One of Broadway’s most iconic musicals has arrived at the Royal Exchange Theatre, with artistic director Sarah Frankcom and choreographer Aletta Collins putting together a splendid and breath-taking production of West Side Story.
The Romeo and Juliet story set in 1950s Manhattan was given a fresh and tasteful lift as Jerome Robbins’ original choreography was replaced with new, energetic dance routines. The results were mixed, with some of the routines involving a small number of the cast not quite hitting the mark. Those involving the two gangs were dynamic and tense, still reminiscent of Robbins’ physicality. Immense credit should be given to the musical supervisor and director, Jason Carr and Mark Aspinall, for the high quality performance of Bernstein’s score. This is noted particularly during ‘America’ and ‘Somewhere’. The audience felt the band and players were in the theatre with them when in fact they were located in an isolated box outside.
Gabriela Garcia and Andy Coxon played the lovers Maria and Tony, who battle to keep their relationship alive despite coming from rival gangs. It is easy to see why they were chosen to play such iconic roles. Their chemistry was organic and combined with their excellent vocal ranges, Garcia and Coxon gave romantic and heart-breaking performances. Most notably, Coxon delivered an outstanding rendition of ‘Maria’, as his utter devotion and infatuation with his lover brought tears to my eyes. Garcia was exquisite playing the mischievous and innocent Maria, and her impressive voice and musicality allowed her to create a presence on stage that was her own, separate from Tony’s.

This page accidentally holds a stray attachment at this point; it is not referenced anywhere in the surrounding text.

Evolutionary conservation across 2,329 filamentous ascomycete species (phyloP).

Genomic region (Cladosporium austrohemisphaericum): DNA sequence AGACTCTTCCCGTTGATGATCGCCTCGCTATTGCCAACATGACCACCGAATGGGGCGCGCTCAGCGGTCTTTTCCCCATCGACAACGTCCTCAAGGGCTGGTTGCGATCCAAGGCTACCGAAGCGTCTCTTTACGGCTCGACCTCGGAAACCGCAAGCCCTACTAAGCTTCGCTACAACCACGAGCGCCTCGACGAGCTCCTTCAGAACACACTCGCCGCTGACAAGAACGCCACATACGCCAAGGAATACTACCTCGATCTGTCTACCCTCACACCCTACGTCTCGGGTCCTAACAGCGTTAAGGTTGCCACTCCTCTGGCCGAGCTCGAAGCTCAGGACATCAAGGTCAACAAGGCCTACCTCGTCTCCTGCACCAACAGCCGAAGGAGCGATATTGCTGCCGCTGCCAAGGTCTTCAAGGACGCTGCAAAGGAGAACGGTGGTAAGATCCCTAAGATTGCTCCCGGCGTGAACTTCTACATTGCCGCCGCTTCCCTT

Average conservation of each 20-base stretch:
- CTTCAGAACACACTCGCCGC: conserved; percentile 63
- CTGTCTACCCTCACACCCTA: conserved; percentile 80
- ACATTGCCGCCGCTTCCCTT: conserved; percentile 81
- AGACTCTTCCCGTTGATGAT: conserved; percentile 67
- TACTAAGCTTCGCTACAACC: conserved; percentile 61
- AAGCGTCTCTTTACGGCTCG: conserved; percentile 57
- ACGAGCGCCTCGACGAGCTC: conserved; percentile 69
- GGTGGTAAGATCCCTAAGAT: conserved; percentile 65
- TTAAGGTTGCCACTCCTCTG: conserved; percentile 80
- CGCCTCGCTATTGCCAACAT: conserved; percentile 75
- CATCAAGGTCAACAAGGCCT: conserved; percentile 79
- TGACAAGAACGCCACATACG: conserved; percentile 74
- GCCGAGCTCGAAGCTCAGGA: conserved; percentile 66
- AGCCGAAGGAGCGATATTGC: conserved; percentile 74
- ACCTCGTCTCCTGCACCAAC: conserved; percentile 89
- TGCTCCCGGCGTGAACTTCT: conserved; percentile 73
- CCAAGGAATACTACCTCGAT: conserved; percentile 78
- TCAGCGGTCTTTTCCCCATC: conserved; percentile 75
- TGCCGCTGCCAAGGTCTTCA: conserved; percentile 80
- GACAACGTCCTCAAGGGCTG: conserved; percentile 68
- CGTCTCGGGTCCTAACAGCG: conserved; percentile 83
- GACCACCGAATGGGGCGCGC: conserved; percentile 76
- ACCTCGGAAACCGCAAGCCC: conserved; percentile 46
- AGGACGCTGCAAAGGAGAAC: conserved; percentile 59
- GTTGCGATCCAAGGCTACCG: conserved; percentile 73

Standout performances also came from Jocasta Almgill, cast as Maria’s confidante Anita, and Fernando Mariano (Bernardo) and Michael Duke (Riff). Duke and Mariano conveyed a powerful and intense relationship between the rival gang leaders and their desire to ensure the survival of their own, no matter the cost. Overall, the entire cast were impressive in their depictions of troubled youth, loyal friends, and the devastating impact of violence and prejudice.
The set design was interesting, with designer Anna Fleischle creating an abstract and minimalist environment to represent the streets of Manhattan. Probably what was kept in mind was to create open spaces for the actors’ dance routines, involving all areas of the round, although at times during the performance it did feel empty because of the lack of set pieces. Nevertheless, the use of white climbing frames allowed the cast to make use of the space around them, which they did so quite successfully.
This 2019 version of West Side Story highlights the senselessness of gang and street violence, an issue that is still prevalent today. Sixty years after its Broadway debut, the musical remains a favourite, and the successfulness of the Royal Exchange’s production is evidence of the lasting impact and relevance it has.